Screening for Addison’s Disease in the Kalahari Desert: Field Use of a Smartphone Point-of-Care Salivary Cortisol Immunoassay

Presentation Number: MON 383
Date of Presentation: April 3rd, 2017

Joel R L Ehrenkranz*1 and Polly Wiessner2
1Intermountain Healthcare, Murray, UT, 2Arizona State University, Tempe, AZ


Tuberculis destruction of the adrenal glands is the most common cause of Addison’s disease worldwide. Many patients with active tuberculosis lack access to facilities that are able to measure cortisol and, as a result, patients in rural and remote areas are at risk of death from undiagnosed acute adrenal insufficiency. This study was conducted among the San people, an indigenous tribe of hunter-gathers who reside in the Kalahari Desert in Namibia. Tuberculosis is endemic among the San and explained deaths in patients with tuberculosis is not uncommon. One possible cause of death in the San with tuberculosis is acute adrenal insufficiency. There are, however, no laboratory methods for diagnosing this fatal complication of tuberculosis in this remote population.

We used a smartphone quantitative immunochromatographic cortisol assay to measure salivary cortisol in 15 patients (7 females, ages 8-68 and 8 males, ages 22-66) with active tuberculosis and in 33 controls (11 females, ages 21-48 and 22 males, ages 7-46). Patients with tuberculosis were receiving ethionamide and cycloserine. The cortisol assay uses a competitive lateral flow format in which the intensity of the test line on a nitrocellulose membrane is inversely correlated with the salivary cortisol concentration. A smartphone attachment is used to position and illuminate the lateral flow cortisol assay. The samrtphone camera images the test and uses an image analysis algorithm application (app) on the smartphone to quantify the test result. The smartphone cortisol immunoassay has a limit of detection of 0.03 mcg/dL, dynamic range of 0.05-1.5 mcg/dL, coefficient of variation < 20%, and no significant cross reactivity with other endogenous or exogenous steroids. Cortisol was measured in 10 minutes using 70 microliters of filtered saliva that was collected ½ hour after awakening. Saliva samples were stored at 4.5OC. and assayed within 24 hours of collection.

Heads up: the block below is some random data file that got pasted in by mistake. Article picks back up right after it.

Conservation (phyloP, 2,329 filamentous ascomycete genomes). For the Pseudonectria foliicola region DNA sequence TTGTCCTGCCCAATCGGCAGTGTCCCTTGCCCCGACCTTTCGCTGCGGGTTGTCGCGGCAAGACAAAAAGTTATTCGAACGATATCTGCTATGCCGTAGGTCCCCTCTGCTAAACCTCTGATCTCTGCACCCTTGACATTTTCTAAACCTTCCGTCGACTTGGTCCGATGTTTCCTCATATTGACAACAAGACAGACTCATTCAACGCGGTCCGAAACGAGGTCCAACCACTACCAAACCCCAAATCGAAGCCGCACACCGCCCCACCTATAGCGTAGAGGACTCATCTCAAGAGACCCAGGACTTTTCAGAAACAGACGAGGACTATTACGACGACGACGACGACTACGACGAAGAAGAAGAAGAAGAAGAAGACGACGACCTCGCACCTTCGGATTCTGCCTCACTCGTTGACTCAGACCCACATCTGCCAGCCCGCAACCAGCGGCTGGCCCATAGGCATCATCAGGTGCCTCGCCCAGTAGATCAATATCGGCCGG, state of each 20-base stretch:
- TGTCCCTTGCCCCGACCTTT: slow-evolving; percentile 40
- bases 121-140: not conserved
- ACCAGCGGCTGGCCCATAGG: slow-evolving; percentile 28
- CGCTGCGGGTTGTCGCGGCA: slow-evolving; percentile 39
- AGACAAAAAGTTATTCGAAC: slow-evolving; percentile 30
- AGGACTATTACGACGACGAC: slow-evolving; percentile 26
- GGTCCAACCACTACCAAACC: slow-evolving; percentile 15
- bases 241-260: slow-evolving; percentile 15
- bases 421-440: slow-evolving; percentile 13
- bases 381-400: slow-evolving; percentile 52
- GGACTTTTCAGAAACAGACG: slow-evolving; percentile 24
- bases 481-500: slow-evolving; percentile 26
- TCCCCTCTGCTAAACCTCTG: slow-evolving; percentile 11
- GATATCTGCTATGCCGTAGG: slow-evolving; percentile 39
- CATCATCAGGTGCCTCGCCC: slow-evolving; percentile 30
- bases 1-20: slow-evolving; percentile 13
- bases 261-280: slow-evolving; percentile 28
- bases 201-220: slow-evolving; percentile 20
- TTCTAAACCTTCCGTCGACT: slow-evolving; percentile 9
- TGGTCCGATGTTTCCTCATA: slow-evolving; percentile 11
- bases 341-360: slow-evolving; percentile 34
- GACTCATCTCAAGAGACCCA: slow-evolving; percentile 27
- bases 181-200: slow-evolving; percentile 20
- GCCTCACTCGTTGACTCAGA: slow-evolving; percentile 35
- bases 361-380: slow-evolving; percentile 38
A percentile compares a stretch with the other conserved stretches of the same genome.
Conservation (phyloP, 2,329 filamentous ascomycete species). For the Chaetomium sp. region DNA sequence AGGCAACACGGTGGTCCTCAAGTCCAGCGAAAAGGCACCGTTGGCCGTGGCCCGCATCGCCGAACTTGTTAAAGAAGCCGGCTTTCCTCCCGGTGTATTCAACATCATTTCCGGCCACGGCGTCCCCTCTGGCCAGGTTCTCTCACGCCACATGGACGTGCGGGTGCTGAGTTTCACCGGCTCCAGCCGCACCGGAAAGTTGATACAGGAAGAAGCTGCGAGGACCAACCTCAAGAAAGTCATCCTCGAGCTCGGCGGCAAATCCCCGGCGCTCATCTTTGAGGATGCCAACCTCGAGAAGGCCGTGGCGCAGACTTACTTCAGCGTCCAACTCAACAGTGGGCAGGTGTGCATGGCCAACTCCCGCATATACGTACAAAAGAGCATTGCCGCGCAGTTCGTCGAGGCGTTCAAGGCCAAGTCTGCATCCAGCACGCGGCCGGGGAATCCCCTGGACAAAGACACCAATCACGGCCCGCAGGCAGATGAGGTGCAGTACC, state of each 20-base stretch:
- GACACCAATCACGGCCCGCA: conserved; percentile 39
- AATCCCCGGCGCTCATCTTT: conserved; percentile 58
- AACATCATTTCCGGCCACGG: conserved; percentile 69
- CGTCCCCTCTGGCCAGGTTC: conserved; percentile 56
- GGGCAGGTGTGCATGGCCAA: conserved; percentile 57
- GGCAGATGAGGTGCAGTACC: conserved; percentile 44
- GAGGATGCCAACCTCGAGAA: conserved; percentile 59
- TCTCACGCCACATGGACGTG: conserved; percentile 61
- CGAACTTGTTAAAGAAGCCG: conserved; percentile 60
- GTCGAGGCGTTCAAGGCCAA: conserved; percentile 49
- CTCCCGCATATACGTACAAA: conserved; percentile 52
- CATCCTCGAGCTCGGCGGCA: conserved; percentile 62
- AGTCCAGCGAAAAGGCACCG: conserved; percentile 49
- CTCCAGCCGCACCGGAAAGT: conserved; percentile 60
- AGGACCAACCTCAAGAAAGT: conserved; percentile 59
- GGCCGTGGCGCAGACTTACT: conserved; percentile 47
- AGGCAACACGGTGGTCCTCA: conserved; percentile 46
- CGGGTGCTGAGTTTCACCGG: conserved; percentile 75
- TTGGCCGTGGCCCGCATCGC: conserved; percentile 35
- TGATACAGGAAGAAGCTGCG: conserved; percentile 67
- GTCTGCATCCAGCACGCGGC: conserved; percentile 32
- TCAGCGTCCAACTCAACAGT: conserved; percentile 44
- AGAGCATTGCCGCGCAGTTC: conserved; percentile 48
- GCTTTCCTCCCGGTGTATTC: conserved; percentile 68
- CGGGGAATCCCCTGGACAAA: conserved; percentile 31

Female patients with active tuberculosis had mean salivary cortisol concentrations of 0.28 mcg/dL, male tuberculosis patients mean salivary cortisol levels were 0.40 mcg/dL. Mean salivary cortisol concentrations in female controls was 0.38 and 0.40 mcg/dL in male controls. There were no significant differences in salivary cortisol levels between the groups.

This study demonstrates the clinical utility of a smartphone point-of-care cortisol assay to provide access to basic endocrine diagnostics. Whether the observed trend in decreased salivary cortisol in patients with active tuberculosis, measured at the time of day when cortisol concentrations are physiologically maximal, represents a reliable index of adrenal function in patients at risk for Addison’s disease remains to be determined. Protocols for diagnosing acute adrenal insufficiency based upon the use of a smartphone point-of-care salivary cortisol immunochromatographic assay need to be developed and validated.


Disclosure: JRLE: Founder, i-calQ L.L.C.. Nothing to Disclose: PW